Taking Power and Making Power

In her book Conquest: Sexual Violence and American Indian Genocide (South End Press, 2005), Andrea Smith writes about Sista II Sista's duel strategy of "taking power" and "making power":

There are local organizing models that rely on the dual strategy of what Sista II Sista describes as "taking power" and "making power." On one hand, it is necessary to engage in the oppositional politics to corporate and state power by taking power. Yet if we only engage in the politics of taking power, we will have a tendency to replicate the hierarchical structures in our movements. So it is also important to "make power" by creating those structures within our organizations, movements, and communities that model the world we are trying to create. Many groups in the U.S. often try to create separatist communities based on egalitarian ideals. If we "make power" without also trying to "take power," we ultimately support the political status quo by failing to dismantle structures of oppression that will undermine us.

Realize that the vegan ideal of non-exploitation requires both taking power and making power. In fact, the necessity to both make power and take power has always been an inherent part of the vegan movement. For instance, when vegan movement cofounders defined veganism and started to develop the organizing model for the original Vegan Society, they used a dual strategy based on working simultaneously to abolish existing exploitation while also working to establish an alternative order of society based on non-exploitation. This dual strategy of the working to abolish exploitation and establish non-exploitation fits easily with the Sista II Sista duel strategy of "taking power" and "making power."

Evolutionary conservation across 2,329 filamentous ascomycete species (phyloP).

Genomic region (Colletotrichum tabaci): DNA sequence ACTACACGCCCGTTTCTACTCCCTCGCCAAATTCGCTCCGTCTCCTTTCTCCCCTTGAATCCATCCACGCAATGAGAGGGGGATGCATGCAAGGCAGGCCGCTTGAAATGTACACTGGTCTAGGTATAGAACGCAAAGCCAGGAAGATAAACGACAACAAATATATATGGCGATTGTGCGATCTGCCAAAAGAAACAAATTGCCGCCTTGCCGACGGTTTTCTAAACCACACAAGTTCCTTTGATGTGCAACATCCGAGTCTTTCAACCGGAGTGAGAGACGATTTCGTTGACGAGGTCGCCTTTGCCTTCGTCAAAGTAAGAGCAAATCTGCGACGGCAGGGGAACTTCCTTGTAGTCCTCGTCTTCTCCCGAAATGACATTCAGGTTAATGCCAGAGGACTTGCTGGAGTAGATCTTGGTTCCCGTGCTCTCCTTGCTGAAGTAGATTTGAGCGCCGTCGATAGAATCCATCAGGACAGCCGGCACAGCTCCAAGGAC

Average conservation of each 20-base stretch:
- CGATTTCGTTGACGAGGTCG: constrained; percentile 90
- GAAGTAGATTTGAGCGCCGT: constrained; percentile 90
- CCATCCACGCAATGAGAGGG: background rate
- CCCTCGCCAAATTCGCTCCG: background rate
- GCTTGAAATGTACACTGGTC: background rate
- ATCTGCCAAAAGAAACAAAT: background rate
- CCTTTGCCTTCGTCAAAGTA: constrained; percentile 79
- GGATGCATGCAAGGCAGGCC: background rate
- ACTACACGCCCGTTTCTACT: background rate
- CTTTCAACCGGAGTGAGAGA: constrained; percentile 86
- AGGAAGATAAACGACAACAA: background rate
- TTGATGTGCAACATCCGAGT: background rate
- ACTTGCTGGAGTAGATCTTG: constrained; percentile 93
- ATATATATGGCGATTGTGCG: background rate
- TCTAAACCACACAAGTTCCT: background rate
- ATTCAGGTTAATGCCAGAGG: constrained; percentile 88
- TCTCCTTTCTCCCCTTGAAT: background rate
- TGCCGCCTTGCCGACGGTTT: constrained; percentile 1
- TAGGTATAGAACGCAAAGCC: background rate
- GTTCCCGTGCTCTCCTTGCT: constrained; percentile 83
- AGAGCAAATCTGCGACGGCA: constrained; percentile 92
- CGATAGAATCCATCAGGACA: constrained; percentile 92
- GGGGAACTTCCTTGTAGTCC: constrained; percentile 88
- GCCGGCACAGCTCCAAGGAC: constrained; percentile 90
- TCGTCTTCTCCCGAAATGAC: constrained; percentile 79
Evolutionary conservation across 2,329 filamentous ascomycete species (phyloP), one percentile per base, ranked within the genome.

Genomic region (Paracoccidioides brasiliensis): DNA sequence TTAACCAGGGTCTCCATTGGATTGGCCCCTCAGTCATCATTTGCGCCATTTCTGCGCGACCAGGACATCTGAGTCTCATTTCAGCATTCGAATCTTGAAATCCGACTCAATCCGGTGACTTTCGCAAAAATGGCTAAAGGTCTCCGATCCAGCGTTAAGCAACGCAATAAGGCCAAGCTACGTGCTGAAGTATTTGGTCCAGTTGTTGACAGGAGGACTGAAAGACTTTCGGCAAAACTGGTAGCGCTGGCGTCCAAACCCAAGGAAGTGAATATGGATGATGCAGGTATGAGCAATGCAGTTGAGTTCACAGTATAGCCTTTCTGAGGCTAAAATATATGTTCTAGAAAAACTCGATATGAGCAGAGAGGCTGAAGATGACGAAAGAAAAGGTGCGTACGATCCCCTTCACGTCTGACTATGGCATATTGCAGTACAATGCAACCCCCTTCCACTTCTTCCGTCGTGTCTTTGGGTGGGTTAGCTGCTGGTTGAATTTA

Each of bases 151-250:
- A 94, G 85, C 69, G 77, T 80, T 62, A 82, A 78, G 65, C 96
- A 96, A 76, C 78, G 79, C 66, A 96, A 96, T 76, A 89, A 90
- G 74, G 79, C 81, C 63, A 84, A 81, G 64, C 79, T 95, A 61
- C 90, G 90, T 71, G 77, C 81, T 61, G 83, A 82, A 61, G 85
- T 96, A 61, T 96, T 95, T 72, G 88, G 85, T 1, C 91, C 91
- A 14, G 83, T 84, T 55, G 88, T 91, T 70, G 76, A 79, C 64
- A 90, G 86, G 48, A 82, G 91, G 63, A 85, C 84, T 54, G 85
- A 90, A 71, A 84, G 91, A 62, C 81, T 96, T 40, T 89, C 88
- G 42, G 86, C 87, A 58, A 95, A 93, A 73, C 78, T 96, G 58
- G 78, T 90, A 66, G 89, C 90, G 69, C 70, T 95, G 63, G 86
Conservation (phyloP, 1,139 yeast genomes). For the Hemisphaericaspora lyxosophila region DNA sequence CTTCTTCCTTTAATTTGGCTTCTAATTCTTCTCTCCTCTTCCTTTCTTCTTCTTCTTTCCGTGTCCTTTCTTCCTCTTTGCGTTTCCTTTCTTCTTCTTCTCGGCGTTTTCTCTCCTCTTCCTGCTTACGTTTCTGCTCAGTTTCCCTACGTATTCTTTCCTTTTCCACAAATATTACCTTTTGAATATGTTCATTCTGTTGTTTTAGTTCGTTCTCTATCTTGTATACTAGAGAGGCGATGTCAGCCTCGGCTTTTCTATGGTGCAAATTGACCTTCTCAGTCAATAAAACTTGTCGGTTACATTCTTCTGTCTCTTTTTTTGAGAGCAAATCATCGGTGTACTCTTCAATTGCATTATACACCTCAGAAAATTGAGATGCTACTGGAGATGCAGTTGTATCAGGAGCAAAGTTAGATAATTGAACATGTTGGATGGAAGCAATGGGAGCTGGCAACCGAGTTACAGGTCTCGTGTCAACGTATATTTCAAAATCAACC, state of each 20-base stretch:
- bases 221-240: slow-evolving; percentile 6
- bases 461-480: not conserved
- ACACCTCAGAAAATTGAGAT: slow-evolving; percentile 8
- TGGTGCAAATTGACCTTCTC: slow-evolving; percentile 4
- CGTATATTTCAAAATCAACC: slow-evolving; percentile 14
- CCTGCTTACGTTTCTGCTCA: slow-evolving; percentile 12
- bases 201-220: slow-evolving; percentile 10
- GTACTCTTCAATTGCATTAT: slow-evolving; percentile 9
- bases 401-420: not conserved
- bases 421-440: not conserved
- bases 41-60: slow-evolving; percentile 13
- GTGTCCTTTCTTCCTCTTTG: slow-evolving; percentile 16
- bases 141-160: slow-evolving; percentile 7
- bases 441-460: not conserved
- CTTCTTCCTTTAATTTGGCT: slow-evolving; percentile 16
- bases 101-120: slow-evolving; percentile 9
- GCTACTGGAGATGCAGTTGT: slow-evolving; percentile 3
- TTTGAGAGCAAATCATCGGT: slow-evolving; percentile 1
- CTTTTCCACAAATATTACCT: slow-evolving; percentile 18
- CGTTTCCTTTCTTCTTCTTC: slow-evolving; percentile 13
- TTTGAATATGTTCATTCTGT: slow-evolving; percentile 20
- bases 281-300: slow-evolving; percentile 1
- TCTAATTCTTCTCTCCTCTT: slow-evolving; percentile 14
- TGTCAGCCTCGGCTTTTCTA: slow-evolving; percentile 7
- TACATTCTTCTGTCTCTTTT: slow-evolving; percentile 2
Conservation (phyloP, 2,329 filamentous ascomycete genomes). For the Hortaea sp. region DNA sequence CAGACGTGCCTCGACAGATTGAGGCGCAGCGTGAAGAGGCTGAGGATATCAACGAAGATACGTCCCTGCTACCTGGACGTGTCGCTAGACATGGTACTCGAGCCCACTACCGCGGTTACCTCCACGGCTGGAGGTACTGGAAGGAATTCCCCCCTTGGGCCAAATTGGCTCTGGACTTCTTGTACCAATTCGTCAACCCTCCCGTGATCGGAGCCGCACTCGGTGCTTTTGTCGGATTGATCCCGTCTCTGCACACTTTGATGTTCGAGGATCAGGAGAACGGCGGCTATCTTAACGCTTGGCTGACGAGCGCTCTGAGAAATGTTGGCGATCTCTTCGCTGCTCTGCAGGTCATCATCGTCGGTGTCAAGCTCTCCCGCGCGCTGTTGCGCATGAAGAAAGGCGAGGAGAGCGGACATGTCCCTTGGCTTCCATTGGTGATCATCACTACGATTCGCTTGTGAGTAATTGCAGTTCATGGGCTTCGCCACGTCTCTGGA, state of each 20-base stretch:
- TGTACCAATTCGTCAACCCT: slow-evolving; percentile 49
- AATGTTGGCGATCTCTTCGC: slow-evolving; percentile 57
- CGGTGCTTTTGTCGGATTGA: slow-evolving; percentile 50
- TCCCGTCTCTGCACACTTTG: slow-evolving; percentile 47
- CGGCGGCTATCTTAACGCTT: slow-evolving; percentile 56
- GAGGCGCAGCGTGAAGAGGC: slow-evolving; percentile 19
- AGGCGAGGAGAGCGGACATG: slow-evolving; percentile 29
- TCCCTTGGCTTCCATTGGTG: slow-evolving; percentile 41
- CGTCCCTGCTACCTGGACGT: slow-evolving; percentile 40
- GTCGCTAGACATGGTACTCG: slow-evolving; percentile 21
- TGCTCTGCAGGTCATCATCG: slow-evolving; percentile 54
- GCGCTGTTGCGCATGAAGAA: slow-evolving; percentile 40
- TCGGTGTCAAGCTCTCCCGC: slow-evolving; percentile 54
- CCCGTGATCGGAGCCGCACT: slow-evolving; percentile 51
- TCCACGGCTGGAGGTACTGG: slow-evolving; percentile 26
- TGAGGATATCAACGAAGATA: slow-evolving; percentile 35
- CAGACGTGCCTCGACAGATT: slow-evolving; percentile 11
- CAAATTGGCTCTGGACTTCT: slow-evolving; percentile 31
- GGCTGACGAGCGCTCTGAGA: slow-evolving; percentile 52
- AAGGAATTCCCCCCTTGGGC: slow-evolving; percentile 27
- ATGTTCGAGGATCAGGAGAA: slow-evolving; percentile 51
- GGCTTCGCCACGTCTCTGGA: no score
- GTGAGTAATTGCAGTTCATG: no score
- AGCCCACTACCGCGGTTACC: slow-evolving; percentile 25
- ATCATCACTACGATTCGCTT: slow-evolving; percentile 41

As Andrea Smith points out, it is necessary to both make power and take power. An example of attempting to make power without taking power is the uncritical promotion of so-called "vegan" products. These products are said to make being "vegan" more "convenient." That is, promoting these products could be thought of as a way to make power by making it easier for us to avoid exploiting other animals. However, without also taking power these new products fail to dismantle the structure of oppression. When so-called "vegan" options are offered by corporations like McDonald's, KFC, Burger King, Deans Foods, Kraft Foods, ConAgra Foods, etc., this strategy of making power is complicit and often collaborative with the existing order of corporate power. So what is framed as making power ultimately undermines our movement by giving up power to corporations, which happen to be deeply invested in continuing the structure of nonhuman animals' oppression.